There are some things absent though – most notably a component input, while S-Video and composite are missing also. This limits connectivity with items such as a PlayStation 2 or a Wii, which is a shame. Of course you might not wish to attach a, Wii which can only output 480p or 576i as the picture will need to be upscaled considerably, but ironically Eizo makes much of the fact that it has processing especially 480i. Without component, this seems almost redundant.
With the HD2441W, Eizo is aiming to combine these features with appeal of its legendary colour accurate displays to create a ‘Prosumer’ level display, and it has largely succeeded with this fine example. Of course it’s still more expensive than the likes of current offerings from Dell and Samsung, but that’s what you would expect from Eizo.
The Eizo is impressive from the moment you take it out of the box. DVI, HDMI, VGA and USB cables are all supplied, which is great. It comes out in one piece with the stand already attached, which saves time. With the stand attached it’s a fairly heavy 10.3Kg. The actual panel is remarkably thick, as much as the 26in 26in NEC LCD2690WUXi, which bodes well for image quality.
The stand is quite an interesting beast. It has height adjustment and can be moved up and down but it’s curved, dubbed ArcSwing, so that at the bottom it angles upwards and at the top angles down. If you want it straight on you have to have it in between, but that means that you can’t raise it up very far and have it straight on. This proved controversial in the office. I liked it, others didn’t. It’s actually really comfortable to work with it on the desk angled up but I’m not sure why you’d ever need it angled down. There is no rotate function for portrait mode but it does rotate round on its circular base.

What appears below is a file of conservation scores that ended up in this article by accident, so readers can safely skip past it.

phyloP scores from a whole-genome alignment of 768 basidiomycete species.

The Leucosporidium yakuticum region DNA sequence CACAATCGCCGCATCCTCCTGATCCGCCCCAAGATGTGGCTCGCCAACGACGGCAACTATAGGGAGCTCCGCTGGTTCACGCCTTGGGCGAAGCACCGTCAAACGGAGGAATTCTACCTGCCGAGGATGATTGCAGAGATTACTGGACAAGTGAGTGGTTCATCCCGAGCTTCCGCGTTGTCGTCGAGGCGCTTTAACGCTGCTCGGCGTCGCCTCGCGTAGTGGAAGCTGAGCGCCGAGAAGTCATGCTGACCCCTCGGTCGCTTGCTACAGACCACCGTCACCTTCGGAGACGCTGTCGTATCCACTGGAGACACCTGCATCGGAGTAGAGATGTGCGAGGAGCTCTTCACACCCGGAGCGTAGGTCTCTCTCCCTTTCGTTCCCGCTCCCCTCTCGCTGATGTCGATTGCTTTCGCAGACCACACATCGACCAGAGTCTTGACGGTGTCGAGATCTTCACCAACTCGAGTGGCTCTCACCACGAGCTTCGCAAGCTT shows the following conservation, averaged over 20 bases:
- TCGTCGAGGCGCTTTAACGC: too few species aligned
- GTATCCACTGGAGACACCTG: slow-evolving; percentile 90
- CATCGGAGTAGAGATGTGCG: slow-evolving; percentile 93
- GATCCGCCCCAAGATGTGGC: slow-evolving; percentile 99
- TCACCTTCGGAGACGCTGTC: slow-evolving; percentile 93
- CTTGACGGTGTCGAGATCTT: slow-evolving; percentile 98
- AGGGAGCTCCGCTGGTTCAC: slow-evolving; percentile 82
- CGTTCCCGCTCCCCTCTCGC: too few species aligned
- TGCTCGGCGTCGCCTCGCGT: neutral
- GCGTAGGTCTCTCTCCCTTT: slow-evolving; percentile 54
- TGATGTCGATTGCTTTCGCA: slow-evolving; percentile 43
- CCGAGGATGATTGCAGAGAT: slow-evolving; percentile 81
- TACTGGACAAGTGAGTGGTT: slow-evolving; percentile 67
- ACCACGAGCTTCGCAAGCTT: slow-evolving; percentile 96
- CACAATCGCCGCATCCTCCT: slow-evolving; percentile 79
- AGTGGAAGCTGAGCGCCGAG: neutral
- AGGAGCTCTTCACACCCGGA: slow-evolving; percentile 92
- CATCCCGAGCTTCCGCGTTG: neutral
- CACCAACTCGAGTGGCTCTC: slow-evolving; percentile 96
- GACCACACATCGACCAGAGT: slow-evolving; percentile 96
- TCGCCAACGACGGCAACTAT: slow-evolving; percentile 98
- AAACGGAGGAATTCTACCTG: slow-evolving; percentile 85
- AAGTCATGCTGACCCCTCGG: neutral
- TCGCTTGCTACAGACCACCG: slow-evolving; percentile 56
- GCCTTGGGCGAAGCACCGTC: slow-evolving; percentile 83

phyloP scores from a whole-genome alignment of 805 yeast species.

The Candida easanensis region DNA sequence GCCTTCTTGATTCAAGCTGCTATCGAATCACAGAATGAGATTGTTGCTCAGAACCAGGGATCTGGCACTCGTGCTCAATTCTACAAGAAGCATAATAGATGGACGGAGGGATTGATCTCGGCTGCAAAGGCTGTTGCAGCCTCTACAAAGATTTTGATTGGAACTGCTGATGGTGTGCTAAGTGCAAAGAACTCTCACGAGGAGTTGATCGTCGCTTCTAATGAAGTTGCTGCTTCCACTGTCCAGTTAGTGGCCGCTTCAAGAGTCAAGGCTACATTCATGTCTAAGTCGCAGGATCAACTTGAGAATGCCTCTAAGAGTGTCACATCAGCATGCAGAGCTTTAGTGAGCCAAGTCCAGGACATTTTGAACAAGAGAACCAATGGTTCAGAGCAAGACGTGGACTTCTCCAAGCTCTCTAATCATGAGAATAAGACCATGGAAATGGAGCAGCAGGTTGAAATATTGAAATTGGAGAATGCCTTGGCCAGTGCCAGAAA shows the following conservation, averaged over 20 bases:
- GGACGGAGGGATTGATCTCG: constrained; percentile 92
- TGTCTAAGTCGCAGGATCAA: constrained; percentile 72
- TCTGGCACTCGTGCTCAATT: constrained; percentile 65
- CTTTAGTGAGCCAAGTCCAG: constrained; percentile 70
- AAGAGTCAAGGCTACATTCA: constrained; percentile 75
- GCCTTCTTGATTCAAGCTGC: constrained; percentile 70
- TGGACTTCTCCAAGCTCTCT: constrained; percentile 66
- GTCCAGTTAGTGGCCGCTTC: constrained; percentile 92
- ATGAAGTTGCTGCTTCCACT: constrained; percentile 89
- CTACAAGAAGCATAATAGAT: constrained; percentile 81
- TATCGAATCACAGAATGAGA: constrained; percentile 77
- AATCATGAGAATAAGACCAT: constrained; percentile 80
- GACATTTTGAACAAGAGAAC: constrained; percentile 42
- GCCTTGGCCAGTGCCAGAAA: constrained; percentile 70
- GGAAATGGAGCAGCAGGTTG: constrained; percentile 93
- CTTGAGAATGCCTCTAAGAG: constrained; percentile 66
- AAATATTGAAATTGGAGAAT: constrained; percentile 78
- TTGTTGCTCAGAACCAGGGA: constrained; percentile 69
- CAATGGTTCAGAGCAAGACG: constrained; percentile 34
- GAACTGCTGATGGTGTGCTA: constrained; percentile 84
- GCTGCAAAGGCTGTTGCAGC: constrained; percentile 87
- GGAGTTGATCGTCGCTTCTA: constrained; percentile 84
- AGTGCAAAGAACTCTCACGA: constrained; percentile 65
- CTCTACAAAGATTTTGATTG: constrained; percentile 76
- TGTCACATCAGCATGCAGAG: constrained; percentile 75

A label on the front describes the bezel as having a ‘SlimEdge’, though actually it’s no thinner than the average 24in display. While Eizo may be going more consumer friendly with the features, the look is a little industrial for my tastes, with a black bezel and thin white lines round the OSD buttons located on a curved panel stuck onto the underside. It’s also available in white and in silver, which might look a bit more home friendly.
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